Commerce and Capital
The American colonies were mostly founded as commercial enterprises. Sure, there were plenty of natural resources to exploit in the 1500s and 1600s, but who among the colonists had the money to get a crew together and go to work? Capital was necessary. And the capital that funded these efforts was not native to this country – it came from abroad. So, from the very first moments of post-Columbian history, America had to maintain close commercial connections with the Old World. Otherwise, colonists would have been destined to remain subsistence farmers, able to make little more than a hardscrabble living off the land with the tools they brought with them. In reality, an infusion of international capital over 200 years enabled American colonists to enjoy the world’s highest standard of living even before the events of 1776.
The new United States retained its commercial character and colonial commodities-based economy – an economy much like those of Jamaica and other Caribbean islands, just bigger. Yes, there was a vast continent across the Appalachians to explore, but those intrepid pioneers still needed London bankers to pay for it. So the enormous American maritime industry continued to put ships to sea exporting American commodities and returning with European manufactured goods – and cold, hard cash.
A Highway and a Moat
Pop quiz: Can anyone recite the reasons why the War of 1812 was fought? OK, you’re forgiven. In retrospect, it seems like a pointless exercise, right? It can only be understood by zooming out – the war between the U.S. and Britain was, in fact, directly related to the Napoleonic Wars raging in Europe. And it resulted, arguably, from George Washington’s philosophical mistake.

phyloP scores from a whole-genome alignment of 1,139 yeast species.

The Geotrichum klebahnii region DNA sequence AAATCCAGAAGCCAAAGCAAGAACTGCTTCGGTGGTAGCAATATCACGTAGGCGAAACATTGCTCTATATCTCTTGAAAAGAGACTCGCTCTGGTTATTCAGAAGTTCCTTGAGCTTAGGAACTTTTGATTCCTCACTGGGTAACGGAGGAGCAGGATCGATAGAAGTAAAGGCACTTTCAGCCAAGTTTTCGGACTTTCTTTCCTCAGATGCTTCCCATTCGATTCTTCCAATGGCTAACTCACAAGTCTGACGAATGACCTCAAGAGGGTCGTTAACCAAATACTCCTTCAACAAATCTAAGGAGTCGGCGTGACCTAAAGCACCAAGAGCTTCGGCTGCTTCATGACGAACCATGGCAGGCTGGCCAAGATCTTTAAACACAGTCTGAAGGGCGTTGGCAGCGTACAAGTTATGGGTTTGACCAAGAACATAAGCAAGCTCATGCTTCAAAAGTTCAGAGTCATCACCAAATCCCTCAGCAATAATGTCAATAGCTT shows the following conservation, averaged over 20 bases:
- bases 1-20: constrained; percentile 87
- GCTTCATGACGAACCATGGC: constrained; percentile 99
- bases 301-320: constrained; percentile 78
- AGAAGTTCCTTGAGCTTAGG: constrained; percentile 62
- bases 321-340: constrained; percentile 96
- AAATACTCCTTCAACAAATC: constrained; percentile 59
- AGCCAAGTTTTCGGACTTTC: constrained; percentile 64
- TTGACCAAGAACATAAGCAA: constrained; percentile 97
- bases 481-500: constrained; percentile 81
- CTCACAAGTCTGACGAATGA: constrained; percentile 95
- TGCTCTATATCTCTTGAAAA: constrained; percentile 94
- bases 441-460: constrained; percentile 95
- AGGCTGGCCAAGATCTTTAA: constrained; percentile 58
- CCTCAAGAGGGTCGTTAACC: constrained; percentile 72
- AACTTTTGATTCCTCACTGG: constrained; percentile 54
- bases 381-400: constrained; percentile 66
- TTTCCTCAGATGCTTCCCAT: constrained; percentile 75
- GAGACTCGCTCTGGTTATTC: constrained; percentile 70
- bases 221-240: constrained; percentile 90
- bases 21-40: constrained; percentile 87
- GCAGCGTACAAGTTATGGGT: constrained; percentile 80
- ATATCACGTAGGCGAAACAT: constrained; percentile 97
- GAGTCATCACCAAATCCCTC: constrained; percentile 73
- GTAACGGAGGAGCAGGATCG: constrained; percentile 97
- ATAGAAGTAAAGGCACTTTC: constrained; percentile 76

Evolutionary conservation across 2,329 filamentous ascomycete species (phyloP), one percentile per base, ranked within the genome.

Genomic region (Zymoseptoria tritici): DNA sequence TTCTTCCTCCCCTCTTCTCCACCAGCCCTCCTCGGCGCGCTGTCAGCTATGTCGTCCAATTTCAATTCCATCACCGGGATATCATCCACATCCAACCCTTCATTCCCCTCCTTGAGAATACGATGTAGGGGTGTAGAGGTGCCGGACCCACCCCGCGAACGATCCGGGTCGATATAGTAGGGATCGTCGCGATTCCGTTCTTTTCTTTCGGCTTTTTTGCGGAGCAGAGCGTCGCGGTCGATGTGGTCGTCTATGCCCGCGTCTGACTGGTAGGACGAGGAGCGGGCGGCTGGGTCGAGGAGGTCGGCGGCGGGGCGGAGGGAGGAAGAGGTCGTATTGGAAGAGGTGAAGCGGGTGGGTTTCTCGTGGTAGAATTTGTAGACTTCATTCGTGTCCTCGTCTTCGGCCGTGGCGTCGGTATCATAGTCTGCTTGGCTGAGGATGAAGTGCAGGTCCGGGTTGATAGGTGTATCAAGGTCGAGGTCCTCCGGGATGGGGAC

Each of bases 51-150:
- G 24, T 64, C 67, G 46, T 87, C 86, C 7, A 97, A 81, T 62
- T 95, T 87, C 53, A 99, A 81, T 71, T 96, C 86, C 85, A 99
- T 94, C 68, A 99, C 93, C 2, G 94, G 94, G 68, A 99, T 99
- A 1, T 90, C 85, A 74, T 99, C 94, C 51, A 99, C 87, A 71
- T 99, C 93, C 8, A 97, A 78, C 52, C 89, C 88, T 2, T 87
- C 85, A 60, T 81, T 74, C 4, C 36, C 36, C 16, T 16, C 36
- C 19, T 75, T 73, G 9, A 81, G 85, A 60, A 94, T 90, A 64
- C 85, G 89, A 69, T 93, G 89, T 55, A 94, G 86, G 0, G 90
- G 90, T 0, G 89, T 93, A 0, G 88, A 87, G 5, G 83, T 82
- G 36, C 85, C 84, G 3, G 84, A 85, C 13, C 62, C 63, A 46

Among the many hats he wore, Washington was a businessman and he understood the value of international trade to the young United States. He knew a merchant fleet was vital and that a navy was required to preserve its safety, as exemplified by his signature on the Navy Act of 1794, ordering six frigates that would go on to form the nucleus of the United States Navy. Washington understood that, as a virtual island nation separated from and connected to other modern nations by sea, maritime commerce would be vital to the future well-being of the U.S.
But he wanted it both ways. In Washington’s Farewell Address, he cautioned the nation against involvement in “entangling alliances” with foreign powers.[i] His aim, justifiably, was to use the sea as a highway for commercial enterprise and a moat against unrest abroad (the French Revolution being the crisis of the day). The resulting policy of the U.S. was to deal commercially with all comers in a neutral manner, which students of American involvement in World War I will find familiar.
At the time, that primarily meant trade with Great Britain and France. However, after Napoleon’s rise to power and demonstrated propensity for belligerence, Great Britain found that American trade with France went directly against its interests, and thus worked to prevent it. The upshot was that even neutral trade, conducted without malice toward either party, was itself an act of taking sides in the eyes of the combatants. No alliances were created, but the very act of commerce generated entanglements. Perhaps Washington anticipated this but didn’t say anything, in order to amplify the point he did make. Or perhaps he would have been blindsided had he lived to see 1812. In either case, to stand up for the principle of neutral trade, the U.S. had to fight the world’s greatest empire. Ultimately it was only settled by the fall of Napoleon and the end of war in Europe, rendering the point of contention moot.